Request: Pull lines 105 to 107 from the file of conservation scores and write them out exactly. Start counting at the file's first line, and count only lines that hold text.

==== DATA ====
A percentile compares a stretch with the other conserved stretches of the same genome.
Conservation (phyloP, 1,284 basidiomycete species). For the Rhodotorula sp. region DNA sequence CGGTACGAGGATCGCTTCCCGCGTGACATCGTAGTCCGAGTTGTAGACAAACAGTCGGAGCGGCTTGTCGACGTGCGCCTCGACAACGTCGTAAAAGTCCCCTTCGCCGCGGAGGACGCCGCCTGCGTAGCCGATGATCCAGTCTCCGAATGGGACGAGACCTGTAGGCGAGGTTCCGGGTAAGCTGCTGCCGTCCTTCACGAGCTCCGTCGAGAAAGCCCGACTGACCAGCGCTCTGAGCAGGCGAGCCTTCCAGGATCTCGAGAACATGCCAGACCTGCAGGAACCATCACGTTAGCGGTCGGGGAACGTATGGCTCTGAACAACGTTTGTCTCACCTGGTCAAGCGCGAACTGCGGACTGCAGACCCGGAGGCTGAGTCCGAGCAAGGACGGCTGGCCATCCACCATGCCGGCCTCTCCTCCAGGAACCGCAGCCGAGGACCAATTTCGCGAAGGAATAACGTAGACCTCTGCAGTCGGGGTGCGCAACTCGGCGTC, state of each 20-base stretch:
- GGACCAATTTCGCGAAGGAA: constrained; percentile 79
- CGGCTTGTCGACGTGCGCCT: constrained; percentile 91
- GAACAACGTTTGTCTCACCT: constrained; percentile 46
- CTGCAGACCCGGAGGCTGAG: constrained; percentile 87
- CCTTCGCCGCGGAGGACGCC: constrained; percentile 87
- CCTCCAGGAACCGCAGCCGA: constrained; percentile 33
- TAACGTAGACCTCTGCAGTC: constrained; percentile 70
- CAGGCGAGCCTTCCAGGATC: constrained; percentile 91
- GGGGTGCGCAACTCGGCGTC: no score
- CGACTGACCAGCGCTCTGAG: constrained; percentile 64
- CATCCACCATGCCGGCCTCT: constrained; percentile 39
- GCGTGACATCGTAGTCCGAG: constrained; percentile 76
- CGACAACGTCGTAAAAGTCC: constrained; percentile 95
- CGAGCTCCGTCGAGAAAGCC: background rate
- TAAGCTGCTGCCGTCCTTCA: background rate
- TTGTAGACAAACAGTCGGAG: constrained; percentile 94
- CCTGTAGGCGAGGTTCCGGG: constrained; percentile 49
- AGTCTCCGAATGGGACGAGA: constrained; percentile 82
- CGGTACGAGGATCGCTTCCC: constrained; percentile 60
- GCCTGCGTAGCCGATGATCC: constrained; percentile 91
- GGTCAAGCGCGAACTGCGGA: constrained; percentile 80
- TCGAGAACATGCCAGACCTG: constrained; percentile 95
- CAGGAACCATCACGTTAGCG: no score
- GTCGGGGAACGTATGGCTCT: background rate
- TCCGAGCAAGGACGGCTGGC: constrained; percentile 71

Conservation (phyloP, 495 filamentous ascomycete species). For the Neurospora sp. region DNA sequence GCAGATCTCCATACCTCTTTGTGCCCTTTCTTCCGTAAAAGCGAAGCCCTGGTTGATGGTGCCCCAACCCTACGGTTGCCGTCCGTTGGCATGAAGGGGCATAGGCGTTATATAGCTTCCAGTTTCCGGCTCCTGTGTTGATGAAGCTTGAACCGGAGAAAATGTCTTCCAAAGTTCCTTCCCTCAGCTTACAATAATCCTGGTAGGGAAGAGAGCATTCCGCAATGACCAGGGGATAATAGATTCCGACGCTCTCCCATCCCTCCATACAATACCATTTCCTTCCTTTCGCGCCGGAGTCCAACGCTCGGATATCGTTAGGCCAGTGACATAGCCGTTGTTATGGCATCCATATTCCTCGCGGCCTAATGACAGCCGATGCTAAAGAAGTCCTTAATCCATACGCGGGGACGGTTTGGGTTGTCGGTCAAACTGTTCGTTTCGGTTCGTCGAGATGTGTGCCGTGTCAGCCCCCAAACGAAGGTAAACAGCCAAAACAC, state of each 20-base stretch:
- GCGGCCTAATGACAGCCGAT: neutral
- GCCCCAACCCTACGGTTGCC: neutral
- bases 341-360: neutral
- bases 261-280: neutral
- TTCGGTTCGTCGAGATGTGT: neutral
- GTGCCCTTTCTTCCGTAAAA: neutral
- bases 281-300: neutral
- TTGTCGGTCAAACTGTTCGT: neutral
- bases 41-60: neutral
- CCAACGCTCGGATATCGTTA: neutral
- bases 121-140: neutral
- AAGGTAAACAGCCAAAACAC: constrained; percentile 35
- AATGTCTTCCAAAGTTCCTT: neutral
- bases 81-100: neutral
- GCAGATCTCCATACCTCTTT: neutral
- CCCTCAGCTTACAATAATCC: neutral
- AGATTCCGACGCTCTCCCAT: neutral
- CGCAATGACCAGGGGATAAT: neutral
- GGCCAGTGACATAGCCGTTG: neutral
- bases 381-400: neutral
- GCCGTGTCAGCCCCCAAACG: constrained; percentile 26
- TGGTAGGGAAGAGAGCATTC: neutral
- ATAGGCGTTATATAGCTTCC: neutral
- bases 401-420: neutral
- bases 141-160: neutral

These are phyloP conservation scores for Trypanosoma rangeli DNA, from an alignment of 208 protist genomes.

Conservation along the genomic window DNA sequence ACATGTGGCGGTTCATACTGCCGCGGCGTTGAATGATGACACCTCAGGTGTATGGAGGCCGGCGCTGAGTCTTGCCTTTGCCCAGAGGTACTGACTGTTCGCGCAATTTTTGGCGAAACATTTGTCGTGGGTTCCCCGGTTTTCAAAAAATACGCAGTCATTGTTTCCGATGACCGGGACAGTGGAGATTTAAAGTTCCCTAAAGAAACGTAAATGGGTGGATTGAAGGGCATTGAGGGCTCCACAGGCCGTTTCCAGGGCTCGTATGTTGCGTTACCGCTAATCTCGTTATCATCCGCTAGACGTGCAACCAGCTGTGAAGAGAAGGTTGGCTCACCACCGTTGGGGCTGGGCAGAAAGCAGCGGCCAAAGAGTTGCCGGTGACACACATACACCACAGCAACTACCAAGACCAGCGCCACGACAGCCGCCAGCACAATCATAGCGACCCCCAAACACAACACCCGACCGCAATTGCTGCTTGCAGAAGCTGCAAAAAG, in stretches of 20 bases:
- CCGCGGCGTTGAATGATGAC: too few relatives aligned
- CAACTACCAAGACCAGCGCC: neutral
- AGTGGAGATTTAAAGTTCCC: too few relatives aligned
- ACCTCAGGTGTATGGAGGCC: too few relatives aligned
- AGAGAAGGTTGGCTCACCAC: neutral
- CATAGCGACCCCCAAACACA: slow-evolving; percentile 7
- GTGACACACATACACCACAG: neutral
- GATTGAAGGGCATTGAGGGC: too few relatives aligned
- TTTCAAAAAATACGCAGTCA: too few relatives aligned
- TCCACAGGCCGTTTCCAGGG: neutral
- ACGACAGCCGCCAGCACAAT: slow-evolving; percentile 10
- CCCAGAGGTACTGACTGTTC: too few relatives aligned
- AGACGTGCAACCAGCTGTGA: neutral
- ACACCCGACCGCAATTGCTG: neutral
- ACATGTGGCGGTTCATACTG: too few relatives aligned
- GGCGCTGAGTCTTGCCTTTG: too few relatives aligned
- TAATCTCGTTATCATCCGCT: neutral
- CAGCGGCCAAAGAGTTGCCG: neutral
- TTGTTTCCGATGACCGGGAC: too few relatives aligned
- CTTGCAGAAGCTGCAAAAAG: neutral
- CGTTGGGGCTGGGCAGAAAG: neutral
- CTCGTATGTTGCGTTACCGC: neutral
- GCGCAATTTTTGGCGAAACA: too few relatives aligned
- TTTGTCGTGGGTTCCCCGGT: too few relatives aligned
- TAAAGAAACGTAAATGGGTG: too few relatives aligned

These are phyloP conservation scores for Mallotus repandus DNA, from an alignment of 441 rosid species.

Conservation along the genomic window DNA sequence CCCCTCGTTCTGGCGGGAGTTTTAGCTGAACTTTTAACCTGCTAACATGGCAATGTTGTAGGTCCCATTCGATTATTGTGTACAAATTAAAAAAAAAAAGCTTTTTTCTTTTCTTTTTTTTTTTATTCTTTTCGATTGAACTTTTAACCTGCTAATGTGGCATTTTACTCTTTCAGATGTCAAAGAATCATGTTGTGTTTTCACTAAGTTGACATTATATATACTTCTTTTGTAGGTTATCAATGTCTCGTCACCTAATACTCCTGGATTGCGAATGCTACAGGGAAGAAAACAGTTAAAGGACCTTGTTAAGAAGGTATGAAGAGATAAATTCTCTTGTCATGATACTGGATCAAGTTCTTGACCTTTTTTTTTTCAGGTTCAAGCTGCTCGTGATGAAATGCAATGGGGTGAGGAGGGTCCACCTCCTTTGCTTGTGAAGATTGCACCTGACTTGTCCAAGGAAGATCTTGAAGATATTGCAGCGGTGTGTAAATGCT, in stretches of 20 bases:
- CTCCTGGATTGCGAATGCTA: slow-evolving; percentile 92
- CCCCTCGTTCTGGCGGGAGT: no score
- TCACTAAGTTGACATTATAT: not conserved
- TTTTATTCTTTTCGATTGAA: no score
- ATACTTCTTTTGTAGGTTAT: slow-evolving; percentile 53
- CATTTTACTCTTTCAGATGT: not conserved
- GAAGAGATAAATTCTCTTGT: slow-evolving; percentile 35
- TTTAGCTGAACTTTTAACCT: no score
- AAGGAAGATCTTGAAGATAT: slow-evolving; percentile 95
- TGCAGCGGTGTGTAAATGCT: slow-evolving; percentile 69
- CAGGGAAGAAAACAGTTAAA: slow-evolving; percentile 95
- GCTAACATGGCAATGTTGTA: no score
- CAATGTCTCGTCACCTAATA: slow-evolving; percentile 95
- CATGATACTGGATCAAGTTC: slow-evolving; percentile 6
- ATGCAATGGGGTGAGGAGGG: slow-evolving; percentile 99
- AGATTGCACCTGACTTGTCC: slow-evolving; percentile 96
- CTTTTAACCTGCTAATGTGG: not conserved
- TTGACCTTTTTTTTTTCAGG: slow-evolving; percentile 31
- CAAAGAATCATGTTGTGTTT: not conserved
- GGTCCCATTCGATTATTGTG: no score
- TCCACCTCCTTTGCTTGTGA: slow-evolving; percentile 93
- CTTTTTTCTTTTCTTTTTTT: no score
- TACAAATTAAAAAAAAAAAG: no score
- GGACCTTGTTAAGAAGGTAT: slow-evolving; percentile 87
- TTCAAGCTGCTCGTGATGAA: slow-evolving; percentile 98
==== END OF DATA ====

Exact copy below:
- TACAAATTAAAAAAAAAAAG: no score
- GGACCTTGTTAAGAAGGTAT: slow-evolving; percentile 87
- TTCAAGCTGCTCGTGATGAA: slow-evolving; percentile 98